|Publication number||US5305336 A|
|Application number||US 08/015,664|
|Publication date||Apr 19, 1994|
|Filing date||Feb 9, 1993|
|Priority date||Jan 29, 1992|
|Also published as||EP0611097A1|
|Publication number||015664, 08015664, US 5305336 A, US 5305336A, US-A-5305336, US5305336 A, US5305336A|
|Inventors||Renen Adar, Victor Mizrahi, Linn F. Mollenauer, Paul A. Morton|
|Original Assignee||At&T Bell Laboratories|
|Export Citation||BiBTeX, EndNote, RefMan|
|Patent Citations (8), Non-Patent Citations (24), Referenced by (66), Classifications (30), Legal Events (4)|
|External Links: USPTO, USPTO Assignment, Espacenet|
This application is a continuation-in-part of application Ser. No. 07/827,249, filed on Jan. 29, 1992, abandoned.
This invention relates to mode-locked lasers, and more particularly, to mode-locked semiconductor diode lasers suitable as pulse-sources for optical communication.
For long-distance optical fiber communication, it is desirable to provide a source of transform-limited optical pulses which is compact, reliable and stable, and which operates at an appropriate wavelength and repetition rate. In particular, it is currently believed that for soliton-based communication, a wavelength of about 1.55 μm, a pulse width of 15-60 ps, and a repetition rate roughly in the range of 2.5-10 GHz are desirable. Actively mode-locked, semiconductor diode lasers are advantageously used as sources of optical pulses for such purposes. However, there are several problems associated with the conventional use of external air cavities for mode-locking. Such cavities generally require the use of bulk optics, a diffraction grating for wavelength control, and an etalon for bandwidth control. As a consequence, optical alignment is a complicated and difficult matter, and it is difficult to provide a cavity which is compact enough for general use in optical communication. As an alterative, monolithic mode-locked lasers have been proposed. Such lasers are described, for example, in P. A. Morton, et al., "Monolithic hybrid mode-locked 1.3 μm semiconductor lasers," Appl. Phys. Lett. 56 ( 1990) 111-113. However, the small physical dimensions of such devices permit operation only at repetition rates which are relatively high, and generally greater than preferred maximum rates for purposes of data transmission. Moreover, some such devices lack adequate bandwidth control to produce relatively long pulses which are transform limited.
Described herein is an optical pulse source which is compact, stable, and reliable, and which can provide at least approximately transform-limited optical pulses at appropriate wavelengths, repetition rates, and pulse widths for soliton-based communication. (Soliton-based signal transmission is described, e.g., in L. F. Mollenauer, et al., "Demonstration of Error-Free Soliton Transmission at 2.5 Gigabits per Second over more than 14,000 km," Elect. Lett. 27, (1991) 2055.)
In a broad sense, the invention involves a semiconductor diode laser which has at least one output facet through which electromagnetic radiation of at least a given wavelength is emitted, an opposing facet, to be referred to as the "back" facet, an external optical cavity, and means for applying a modulated drive current to the laser at an appropriate modulation frequency for actively mode-locking the laser. The cavity is defined between the back facet and a distributed Bragg reflector (DBR) situated at a given length from the output facet. The external cavity is not an air cavity, but instead lies substantially within waveguiding means. One end of the waveguiding means is proximal, and optically coupled, to the output facet, and the waveguiding means have at least one end distal the facet. The DBR is formed by spatially modulating the effective refractive index in a portion of the waveguiding means intermediate the proximal and distal ends. (The effective refractive index is related to the propagation constant in the fiber or waveguide, with respect to the propagating mode.) The effective refractive index is modulated in a planar waveguide by, e.g., varying the thickness of the guiding portion of the waveguide. It is modulated in an appropriately doped core of an optical fiber by, e.g., exposing the fiber core to electromagnetic radiation of an effective wavelength such that a physical change takes place. In contrast to the prior an, at least a portion of the waveguiding means comprises a first optical fiber having an end optically coupled to the output facet.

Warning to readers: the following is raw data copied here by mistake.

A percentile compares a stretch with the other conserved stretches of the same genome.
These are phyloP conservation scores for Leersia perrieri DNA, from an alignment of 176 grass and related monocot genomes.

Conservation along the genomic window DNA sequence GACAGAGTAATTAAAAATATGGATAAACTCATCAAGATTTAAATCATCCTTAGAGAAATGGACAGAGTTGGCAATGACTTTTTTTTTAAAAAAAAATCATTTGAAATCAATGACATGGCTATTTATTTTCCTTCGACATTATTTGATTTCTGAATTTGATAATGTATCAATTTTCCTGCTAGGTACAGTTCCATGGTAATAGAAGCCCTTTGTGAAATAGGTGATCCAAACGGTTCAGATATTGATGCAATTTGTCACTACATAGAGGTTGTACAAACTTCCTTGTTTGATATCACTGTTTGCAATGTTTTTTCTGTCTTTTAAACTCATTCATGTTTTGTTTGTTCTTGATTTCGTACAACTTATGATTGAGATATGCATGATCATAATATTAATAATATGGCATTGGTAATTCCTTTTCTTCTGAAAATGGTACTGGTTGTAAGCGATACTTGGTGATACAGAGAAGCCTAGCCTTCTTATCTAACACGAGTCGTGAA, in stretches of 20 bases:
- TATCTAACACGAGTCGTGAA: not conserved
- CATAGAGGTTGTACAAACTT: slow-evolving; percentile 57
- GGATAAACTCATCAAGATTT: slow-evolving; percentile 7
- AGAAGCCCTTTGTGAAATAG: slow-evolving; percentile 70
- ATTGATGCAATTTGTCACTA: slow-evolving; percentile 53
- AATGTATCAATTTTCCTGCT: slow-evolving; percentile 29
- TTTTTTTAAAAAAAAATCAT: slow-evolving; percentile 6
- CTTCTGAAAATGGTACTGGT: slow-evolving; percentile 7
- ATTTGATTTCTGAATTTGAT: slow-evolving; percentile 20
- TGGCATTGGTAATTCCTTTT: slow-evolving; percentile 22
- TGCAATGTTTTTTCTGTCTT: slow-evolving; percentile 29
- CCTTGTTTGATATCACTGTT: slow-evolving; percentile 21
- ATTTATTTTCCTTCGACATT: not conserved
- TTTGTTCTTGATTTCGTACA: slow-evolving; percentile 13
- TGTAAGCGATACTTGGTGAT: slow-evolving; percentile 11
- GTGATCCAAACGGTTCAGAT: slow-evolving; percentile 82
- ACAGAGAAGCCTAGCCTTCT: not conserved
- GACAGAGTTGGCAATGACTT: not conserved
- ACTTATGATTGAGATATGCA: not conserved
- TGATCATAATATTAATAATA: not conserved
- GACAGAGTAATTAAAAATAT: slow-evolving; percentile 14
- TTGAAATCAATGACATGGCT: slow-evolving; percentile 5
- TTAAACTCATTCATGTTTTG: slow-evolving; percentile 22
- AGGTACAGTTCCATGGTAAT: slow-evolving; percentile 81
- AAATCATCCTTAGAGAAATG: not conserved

FIG. 1 is a schematic, block diagram of the inventive optical pulse source, in one embodiment.
FIG. 2 is a schematic diagram of the inventive pulse source in a currently preferred embodiment in which a substantial portion of the optical cavity lies within an optical fiber, and the DBR is formed in the fiber.
FIG. 3 is a schematic diagram of an alternate embodiment of the inventive pulse source, in which the DBR is formed in a planar waveguide.
FIG. 4 is a schematic diagram of an alternate embodiment of the inventive pulse source which includes means for varying the Bragg wavelength of the DBR, and independent means for varying the optical path length of the optical cavity.
FIG. 5 is a graph of the pulsewidth measured as a function of modulation frequency for an exemplary optical pulse source made according to the invention.
FIG. 6 is a graph of the time-bandwidth product measured as a function of modulation frequency for an exemplary optical pulse source made according to the invention.